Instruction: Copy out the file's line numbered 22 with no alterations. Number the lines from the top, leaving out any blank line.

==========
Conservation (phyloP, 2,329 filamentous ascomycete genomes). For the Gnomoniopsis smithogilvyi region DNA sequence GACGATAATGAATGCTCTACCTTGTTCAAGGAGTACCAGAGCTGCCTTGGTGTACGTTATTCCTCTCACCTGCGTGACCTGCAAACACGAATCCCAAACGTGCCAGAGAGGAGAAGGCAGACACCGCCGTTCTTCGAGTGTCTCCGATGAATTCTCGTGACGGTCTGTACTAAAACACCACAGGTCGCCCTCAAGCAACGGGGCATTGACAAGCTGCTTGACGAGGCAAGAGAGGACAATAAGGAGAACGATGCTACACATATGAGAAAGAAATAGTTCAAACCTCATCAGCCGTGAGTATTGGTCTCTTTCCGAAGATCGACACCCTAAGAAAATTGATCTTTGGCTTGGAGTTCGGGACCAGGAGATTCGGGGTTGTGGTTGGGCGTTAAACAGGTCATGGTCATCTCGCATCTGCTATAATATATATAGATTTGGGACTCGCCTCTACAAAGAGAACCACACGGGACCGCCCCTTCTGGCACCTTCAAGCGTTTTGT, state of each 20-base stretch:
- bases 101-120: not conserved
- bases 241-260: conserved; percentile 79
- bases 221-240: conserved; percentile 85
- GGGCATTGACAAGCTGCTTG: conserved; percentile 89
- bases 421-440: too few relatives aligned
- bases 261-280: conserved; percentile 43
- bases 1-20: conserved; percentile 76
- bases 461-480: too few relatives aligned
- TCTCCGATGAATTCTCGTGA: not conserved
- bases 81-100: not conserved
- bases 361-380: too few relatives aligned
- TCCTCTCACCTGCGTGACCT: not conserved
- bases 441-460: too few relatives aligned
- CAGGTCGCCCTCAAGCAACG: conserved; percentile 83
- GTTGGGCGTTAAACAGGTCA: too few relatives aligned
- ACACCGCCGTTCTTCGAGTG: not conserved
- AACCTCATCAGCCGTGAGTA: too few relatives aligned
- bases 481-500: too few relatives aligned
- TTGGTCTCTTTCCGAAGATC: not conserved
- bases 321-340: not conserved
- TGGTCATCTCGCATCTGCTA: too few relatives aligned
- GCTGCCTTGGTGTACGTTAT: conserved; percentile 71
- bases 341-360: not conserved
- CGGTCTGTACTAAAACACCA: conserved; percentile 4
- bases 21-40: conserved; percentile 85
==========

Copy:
- TGGTCATCTCGCATCTGCTA: too few relatives aligned